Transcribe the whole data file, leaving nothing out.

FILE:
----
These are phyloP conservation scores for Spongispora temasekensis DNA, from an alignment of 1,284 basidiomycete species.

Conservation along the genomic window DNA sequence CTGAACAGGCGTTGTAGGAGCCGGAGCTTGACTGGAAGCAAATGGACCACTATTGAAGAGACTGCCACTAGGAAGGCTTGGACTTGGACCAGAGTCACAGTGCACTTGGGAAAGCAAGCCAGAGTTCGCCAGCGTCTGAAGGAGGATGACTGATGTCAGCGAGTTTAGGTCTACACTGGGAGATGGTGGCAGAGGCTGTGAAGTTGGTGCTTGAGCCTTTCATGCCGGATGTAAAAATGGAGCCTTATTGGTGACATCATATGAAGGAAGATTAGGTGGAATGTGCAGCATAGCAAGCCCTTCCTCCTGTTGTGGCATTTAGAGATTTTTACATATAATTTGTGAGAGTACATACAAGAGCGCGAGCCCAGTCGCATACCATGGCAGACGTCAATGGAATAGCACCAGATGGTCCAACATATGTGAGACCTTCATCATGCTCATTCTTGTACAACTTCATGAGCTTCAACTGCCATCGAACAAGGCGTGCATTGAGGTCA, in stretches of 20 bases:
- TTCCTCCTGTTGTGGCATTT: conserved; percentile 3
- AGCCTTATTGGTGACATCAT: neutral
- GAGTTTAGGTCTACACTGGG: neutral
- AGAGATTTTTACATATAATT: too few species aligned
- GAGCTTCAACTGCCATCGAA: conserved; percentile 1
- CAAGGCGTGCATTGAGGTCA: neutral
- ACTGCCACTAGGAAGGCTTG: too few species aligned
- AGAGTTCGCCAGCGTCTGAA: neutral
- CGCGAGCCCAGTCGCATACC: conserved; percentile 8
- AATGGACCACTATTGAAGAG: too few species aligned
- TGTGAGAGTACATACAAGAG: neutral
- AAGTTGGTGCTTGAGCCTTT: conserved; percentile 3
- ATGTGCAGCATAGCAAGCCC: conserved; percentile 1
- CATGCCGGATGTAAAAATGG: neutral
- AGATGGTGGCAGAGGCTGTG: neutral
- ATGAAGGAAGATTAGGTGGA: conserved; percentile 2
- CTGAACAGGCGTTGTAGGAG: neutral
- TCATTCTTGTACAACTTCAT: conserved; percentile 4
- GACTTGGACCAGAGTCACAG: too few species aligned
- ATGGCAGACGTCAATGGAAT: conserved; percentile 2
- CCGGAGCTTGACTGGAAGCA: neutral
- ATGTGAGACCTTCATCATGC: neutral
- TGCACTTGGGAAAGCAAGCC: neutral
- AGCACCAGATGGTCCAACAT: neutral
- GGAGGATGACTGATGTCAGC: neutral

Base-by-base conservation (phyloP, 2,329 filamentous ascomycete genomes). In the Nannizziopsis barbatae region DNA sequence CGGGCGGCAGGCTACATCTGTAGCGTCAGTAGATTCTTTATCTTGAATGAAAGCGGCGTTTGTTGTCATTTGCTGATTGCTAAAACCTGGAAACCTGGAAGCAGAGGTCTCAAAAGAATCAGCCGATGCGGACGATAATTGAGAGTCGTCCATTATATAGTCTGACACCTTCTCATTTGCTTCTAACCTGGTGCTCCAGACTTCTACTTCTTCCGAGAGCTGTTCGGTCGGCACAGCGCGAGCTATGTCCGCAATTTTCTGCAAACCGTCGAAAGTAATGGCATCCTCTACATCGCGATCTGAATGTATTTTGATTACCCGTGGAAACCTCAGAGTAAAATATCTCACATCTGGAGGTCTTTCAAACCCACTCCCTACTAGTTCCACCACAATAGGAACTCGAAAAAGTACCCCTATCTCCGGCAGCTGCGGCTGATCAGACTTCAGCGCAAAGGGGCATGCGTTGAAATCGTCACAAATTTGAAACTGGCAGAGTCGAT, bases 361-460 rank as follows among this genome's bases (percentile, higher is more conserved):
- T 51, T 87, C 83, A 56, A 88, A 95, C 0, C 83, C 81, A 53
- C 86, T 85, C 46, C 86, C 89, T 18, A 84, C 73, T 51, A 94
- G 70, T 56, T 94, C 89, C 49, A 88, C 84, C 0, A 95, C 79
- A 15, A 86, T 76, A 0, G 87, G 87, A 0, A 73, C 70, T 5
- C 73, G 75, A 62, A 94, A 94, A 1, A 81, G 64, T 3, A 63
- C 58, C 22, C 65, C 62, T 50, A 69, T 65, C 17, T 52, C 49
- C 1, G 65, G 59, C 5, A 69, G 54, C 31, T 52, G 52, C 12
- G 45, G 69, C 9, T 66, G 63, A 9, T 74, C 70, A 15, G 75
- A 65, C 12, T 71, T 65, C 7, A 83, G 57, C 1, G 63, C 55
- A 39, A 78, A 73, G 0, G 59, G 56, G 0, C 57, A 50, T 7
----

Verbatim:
These are phyloP conservation scores for Spongispora temasekensis DNA, from an alignment of 1,284 basidiomycete species.

Conservation along the genomic window DNA sequence CTGAACAGGCGTTGTAGGAGCCGGAGCTTGACTGGAAGCAAATGGACCACTATTGAAGAGACTGCCACTAGGAAGGCTTGGACTTGGACCAGAGTCACAGTGCACTTGGGAAAGCAAGCCAGAGTTCGCCAGCGTCTGAAGGAGGATGACTGATGTCAGCGAGTTTAGGTCTACACTGGGAGATGGTGGCAGAGGCTGTGAAGTTGGTGCTTGAGCCTTTCATGCCGGATGTAAAAATGGAGCCTTATTGGTGACATCATATGAAGGAAGATTAGGTGGAATGTGCAGCATAGCAAGCCCTTCCTCCTGTTGTGGCATTTAGAGATTTTTACATATAATTTGTGAGAGTACATACAAGAGCGCGAGCCCAGTCGCATACCATGGCAGACGTCAATGGAATAGCACCAGATGGTCCAACATATGTGAGACCTTCATCATGCTCATTCTTGTACAACTTCATGAGCTTCAACTGCCATCGAACAAGGCGTGCATTGAGGTCA, in stretches of 20 bases:
- TTCCTCCTGTTGTGGCATTT: conserved; percentile 3
- AGCCTTATTGGTGACATCAT: neutral
- GAGTTTAGGTCTACACTGGG: neutral
- AGAGATTTTTACATATAATT: too few species aligned
- GAGCTTCAACTGCCATCGAA: conserved; percentile 1
- CAAGGCGTGCATTGAGGTCA: neutral
- ACTGCCACTAGGAAGGCTTG: too few species aligned
- AGAGTTCGCCAGCGTCTGAA: neutral
- CGCGAGCCCAGTCGCATACC: conserved; percentile 8
- AATGGACCACTATTGAAGAG: too few species aligned
- TGTGAGAGTACATACAAGAG: neutral
- AAGTTGGTGCTTGAGCCTTT: conserved; percentile 3
- ATGTGCAGCATAGCAAGCCC: conserved; percentile 1
- CATGCCGGATGTAAAAATGG: neutral
- AGATGGTGGCAGAGGCTGTG: neutral
- ATGAAGGAAGATTAGGTGGA: conserved; percentile 2
- CTGAACAGGCGTTGTAGGAG: neutral
- TCATTCTTGTACAACTTCAT: conserved; percentile 4
- GACTTGGACCAGAGTCACAG: too few species aligned
- ATGGCAGACGTCAATGGAAT: conserved; percentile 2
- CCGGAGCTTGACTGGAAGCA: neutral
- ATGTGAGACCTTCATCATGC: neutral
- TGCACTTGGGAAAGCAAGCC: neutral
- AGCACCAGATGGTCCAACAT: neutral
- GGAGGATGACTGATGTCAGC: neutral

Base-by-base conservation (phyloP, 2,329 filamentous ascomycete genomes). In the Nannizziopsis barbatae region DNA sequence CGGGCGGCAGGCTACATCTGTAGCGTCAGTAGATTCTTTATCTTGAATGAAAGCGGCGTTTGTTGTCATTTGCTGATTGCTAAAACCTGGAAACCTGGAAGCAGAGGTCTCAAAAGAATCAGCCGATGCGGACGATAATTGAGAGTCGTCCATTATATAGTCTGACACCTTCTCATTTGCTTCTAACCTGGTGCTCCAGACTTCTACTTCTTCCGAGAGCTGTTCGGTCGGCACAGCGCGAGCTATGTCCGCAATTTTCTGCAAACCGTCGAAAGTAATGGCATCCTCTACATCGCGATCTGAATGTATTTTGATTACCCGTGGAAACCTCAGAGTAAAATATCTCACATCTGGAGGTCTTTCAAACCCACTCCCTACTAGTTCCACCACAATAGGAACTCGAAAAAGTACCCCTATCTCCGGCAGCTGCGGCTGATCAGACTTCAGCGCAAAGGGGCATGCGTTGAAATCGTCACAAATTTGAAACTGGCAGAGTCGAT, bases 361-460 rank as follows among this genome's bases (percentile, higher is more conserved):
- T 51, T 87, C 83, A 56, A 88, A 95, C 0, C 83, C 81, A 53
- C 86, T 85, C 46, C 86, C 89, T 18, A 84, C 73, T 51, A 94
- G 70, T 56, T 94, C 89, C 49, A 88, C 84, C 0, A 95, C 79
- A 15, A 86, T 76, A 0, G 87, G 87, A 0, A 73, C 70, T 5
- C 73, G 75, A 62, A 94, A 94, A 1, A 81, G 64, T 3, A 63
- C 58, C 22, C 65, C 62, T 50, A 69, T 65, C 17, T 52, C 49
- C 1, G 65, G 59, C 5, A 69, G 54, C 31, T 52, G 52, C 12
- G 45, G 69, C 9, T 66, G 63, A 9, T 74, C 70, A 15, G 75
- A 65, C 12, T 71, T 65, C 7, A 83, G 57, C 1, G 63, C 55
- A 39, A 78, A 73, G 0, G 59, G 56, G 0, C 57, A 50, T 7